You've seen how the rabbits were smuggled into the hat. Therefore ask a
reading friend or two to look at it before you give it to anyone in the
publishing business. This friend should not be someone with whom you
have a romantic relationship, unless you want to break up.
Don't sit down in the middle of the woods. If you're lost in the plot
or blocked, retrace your steps to where you went wrong. Then take the
other road. And/or change the person. Change the tense. Change the
10 Prayer might work. Or reading
something else. Or a constant visualisation of the holy grail that is
the finished, published version of your resplendent book.
Dan Pontefract, who, though he lives in Vancouver, was able to tear himself away from the games long enough to write "The Ability to Lead Remote Employees Will Become the Next 2.0 Skill," provides a list of questions for you, leaders, teamers, and followers, to ask yourselves. In an increasingly crowded field of me-too posters, Dan's got some original ideas:
Do you set up time in your calendar to randomly phone, email or instant message team members?
Do you create idea factory web-jams over asynchronous means to instill a sense of virtual brainstorming?
Do you post quips and updates on your whereabouts, initiatives, questions or thoughts?
Do you track project updates and discuss options in an open manner with all team members?
Do you post illustrative thoughts, issues or ideas about the team, the business, etc. for discussion?
Do you post short, informal videos about anything business related that the team could benefit from?
Do you engage with your team face-to-face, even if not physically face-to-face?
seconds, I became one of those women I disdained, the kind who became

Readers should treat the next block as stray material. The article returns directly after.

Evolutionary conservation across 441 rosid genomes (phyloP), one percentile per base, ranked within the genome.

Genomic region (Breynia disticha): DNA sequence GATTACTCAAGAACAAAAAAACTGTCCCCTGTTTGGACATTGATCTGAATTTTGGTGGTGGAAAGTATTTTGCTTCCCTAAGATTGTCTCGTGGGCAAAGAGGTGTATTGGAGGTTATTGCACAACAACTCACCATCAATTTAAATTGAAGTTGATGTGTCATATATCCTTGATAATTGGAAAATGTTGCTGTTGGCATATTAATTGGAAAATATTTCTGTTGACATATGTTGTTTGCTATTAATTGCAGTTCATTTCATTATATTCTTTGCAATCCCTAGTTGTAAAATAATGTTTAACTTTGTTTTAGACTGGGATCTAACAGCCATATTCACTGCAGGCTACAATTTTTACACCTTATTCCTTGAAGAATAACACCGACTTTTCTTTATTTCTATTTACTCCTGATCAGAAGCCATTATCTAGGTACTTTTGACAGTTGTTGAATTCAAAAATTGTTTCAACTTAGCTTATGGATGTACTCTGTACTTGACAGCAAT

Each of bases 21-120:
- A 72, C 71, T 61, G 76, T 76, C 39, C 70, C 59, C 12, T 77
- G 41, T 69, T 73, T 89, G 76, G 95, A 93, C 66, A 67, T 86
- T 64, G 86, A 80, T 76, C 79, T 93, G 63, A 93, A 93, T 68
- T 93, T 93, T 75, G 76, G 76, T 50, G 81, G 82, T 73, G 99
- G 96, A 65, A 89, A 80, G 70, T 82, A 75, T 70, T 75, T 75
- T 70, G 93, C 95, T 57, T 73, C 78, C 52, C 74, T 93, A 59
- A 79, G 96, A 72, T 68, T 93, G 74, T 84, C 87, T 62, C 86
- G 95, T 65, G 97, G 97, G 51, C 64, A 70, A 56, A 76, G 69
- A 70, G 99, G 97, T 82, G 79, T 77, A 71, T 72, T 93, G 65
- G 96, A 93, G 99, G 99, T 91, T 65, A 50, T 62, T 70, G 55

blithering idiots around men they found attractive. I found it hard to look directly
at him, difficult to think of anything to say, and embarrassing to continue to sit
there as it became evident, at least to me, that the French student leaders
were not going to show.
on the other hand, seemed quite at ease. He talked about the people we were
waiting for—how impressed he was with Daniel’s knowledge of the law, how
sophisticated the European students were in comparison with the American
antiwar protesters, how they weren’t usually late for meetings. I don’t recall
my actually saying anything but I do remember telling myself to pull my fingers
out of my mouth and stop chewing my cuticles.
about an hour, the last five minutes of which Tonin had spent walking in and
out of the room, he, still standing, pulled a pen from his pocket and wrote on
the margin of the Herald Tribune: “du vin
rosé avec moi?” He tapped the paper with his pen, lightly, repeatedly,
making small artful dots resembling seeds until he’d circled the words avec moi. I got up as he pulled out my
...to award an Endless Knot for this headline in today's NY Times Dining section: "Just Like Mombot Used to Make." Yup, those crazy robot makers have gone and come up with something new (isn't that what they're supposed to do?)--robots in the kitchen, all for the purpose of studying human-robot relationships. Or something like that. I just love the headline.
Hmmm...now how to categorize this. Food? Recipes? 90% People, 10% Technology? Right, a new one: 10% People, 90% Technology.